Name: J Pilot
From: Fayetteville, North Carolina
Tracks you’ve heard: Rick Ross F/ Ty Dolla $ign “I Think She Like Me“/ Rah Digga, “Angela Davis”
Albums: “Keep It Gangsta”
Quotable: “You have to understand music, tones and what commercially appeals to the masses and you have to put them all together.”
Rick Ross’ latest album “Rather You Than Me” continues his long tradition of finding soulful canvases on which to paint his verbal flights of fancy. For the very first single “I Think She Likes Me” featuring Ty Dolla $ign he floats over a sample of the Stylistic’s classic, “People Make The World Go ‘Round.” The track from their eponymous 1971 debut has been inspiring hip-hop producers for decades, being sampled in EPMD’s “It Wasn’t Me It Was The Fame” and West Side Connection’s “Gangsta’s Make The World Go Round” for example. But when Fayettville’s J Pilot got hold of the dreamy orchestration he put his own unique spin on it, attracting the ears of Ricky Rozay and scoring his first official placement with his partner Lil C.
It’s been a long time coming and a reward for patience. Pilot explains in a Youtube video that the beat was made back 2008 and that his sound and technique has evolved by leaps and bounds since.
“It’s deeper than music,” he tells Nodfactor.com in a phone interview. “I understand vibrations and math consciousness. You have to understand music, tones and what commercially appeals to the masses and you have to put them all together. My creative process went from a kid on Fruity Loops to playing multiple instruments, and now I have a string quartet, a five-piece horn section and a choir that’s down by law. I’ve learned to manipulate the magic of music and how to capture the sound so it’s way deeper [now].
So we took some time to get into his history including that parallel path he’s taken walked with his fellow Carolinian J. Cole.
NODFACTOR: When did you first start making beats?
J. Pilot: My dad was a 22-year military man and he’d be gone for like 9 out of the 12 months of the year. So he left me a piano, a drum set, wooden swords and books. My dad and grandfather are from Chicago and are big Jazz guys [into] Duke Ellington and Wes Montgomery. My uncles were more soulful, listening to Curtis Mayfield, Willie Hutch and Barry White and that’s more of the music I fell in love with as a kid.
I vibrated to the piano but I didn’t start making beats until I was 12. When I was around 10 my boy came through and put Fruity Loops on my computer and I had my neighborhood on lock. I’m from Fayetteville and J Cole has come by the crib, we have a little history. But since I made my first joint I knew that I had it.
Do you remember that first beat?
Yup, I sampled an old Beethoven joint. I had a computer and Windows Media Playlist had Beethoven’s Symphony #9 built in so I just took that and chopped it up. I performed it at my school and rocked the whole entire school with it at a talent show. That was my first claim to fame. I went to Westover High School and Middle School and then I went to this other school called 71st.
When did you get your first actual placement?
My first joint was with Rah Digga, “Angela Davis.” It was playing on XM Radio and every interview she did she shouted me out. When I was living in Atlanta this cat I knew brought me to the studio and I was playing my shit and people kept coming in and asking who it was. One dude said he was tight with Digga and he plugged me in with her. When I spoke to her she was like “You played this?” People thought it was a sample. My goal is to be the cat twenty years down the line that young n*ggas is sampling. I come from a long musical family. My uncle plays upright bass for the Boston Pops. My aunt is in the NAACP big book of influential black women. I went to Full Sail in Orlando and we all met up down there and I’d train with them and study. They’re like my OGs so before my Grandfather died I made an oath to carry on my family’s musical legacy. That’s why the name of my label is “Pilot Legacy.”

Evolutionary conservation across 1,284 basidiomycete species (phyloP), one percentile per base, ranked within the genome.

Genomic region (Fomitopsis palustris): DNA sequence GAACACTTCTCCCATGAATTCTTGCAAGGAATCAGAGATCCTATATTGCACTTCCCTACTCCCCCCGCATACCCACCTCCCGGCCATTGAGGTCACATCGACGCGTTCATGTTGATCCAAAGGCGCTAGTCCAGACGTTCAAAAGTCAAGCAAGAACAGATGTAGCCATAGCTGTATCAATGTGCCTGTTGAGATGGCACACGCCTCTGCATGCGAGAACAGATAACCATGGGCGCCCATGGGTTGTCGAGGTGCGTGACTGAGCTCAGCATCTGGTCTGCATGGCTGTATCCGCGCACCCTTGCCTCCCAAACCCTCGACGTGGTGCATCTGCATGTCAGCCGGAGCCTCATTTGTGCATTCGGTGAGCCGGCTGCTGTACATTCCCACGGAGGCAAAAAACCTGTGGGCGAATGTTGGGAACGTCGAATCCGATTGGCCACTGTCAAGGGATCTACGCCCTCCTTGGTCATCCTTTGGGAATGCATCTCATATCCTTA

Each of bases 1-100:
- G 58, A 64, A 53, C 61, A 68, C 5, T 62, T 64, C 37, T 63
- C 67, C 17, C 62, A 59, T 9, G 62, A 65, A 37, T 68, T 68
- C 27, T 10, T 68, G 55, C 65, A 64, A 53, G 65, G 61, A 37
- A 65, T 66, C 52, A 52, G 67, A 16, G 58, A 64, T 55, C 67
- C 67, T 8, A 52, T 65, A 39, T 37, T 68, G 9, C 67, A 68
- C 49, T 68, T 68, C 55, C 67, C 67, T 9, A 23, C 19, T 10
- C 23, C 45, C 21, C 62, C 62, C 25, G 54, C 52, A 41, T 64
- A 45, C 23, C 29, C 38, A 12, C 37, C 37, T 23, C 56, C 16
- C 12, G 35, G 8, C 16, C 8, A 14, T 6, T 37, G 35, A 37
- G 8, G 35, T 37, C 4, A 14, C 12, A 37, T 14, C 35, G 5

So this new one with Rick Ross is your first credited and paid joint. Walk me through how that came about.
I was in Chicago doing some shows and stuff, Taste of Chicago. I got tight with Lil C in Atlanta and he called me and said “We got one.” He had the plug and I made the beat. They were really open on our sound and he knows that Rick Ross style beats are what I do. So bro hit me and it happened to be the single. We did the producer declarations and splits and kept it moving. You know how the business is. You just play your position. I respect that man for doing what he did. When I went to Full Sail I learned that is part of the production process. I made the beat but C helped me to produce the RECORD. I sent him the masters and he got it nice and crispy, cleaned it up and got it placed. That’s an executive move. That’s where the collaboration came in.
You mentioned earlier knowing J. Cole…
Yeah he knows me. I was in Atlanta running with Lil C when we got the call that J. Cole did a Green Lantern freestyle. [But] Cole’s attitude is ain’t nobody helped me get it so you gotta get out there and get it on your own. There’s footage of me and Cole sitting in the whip after the “Whodat” video shoot. Now that I’ve got this placement I’m sure there will be a different level of respect. I’m not worried about it.
Cool. What do you have coming up that you can speak to?
Word through the grapevine we have some stuff on “Self Made 4.” C just got the sample joint placed but now they’re hearing some of my live stuff that sounds really close to it. It’s not a 100% green light yet but I’m submitting my records and just praying. If your frequencies resonate that high the work will come to you. I sing a little bit, too. I’m getting ready to drop my joint, “Keep It Gangsta.” It’s real soulful. The growth I’ve seen from 5 years ago to now, this is too insane to quit on. I’m blessed.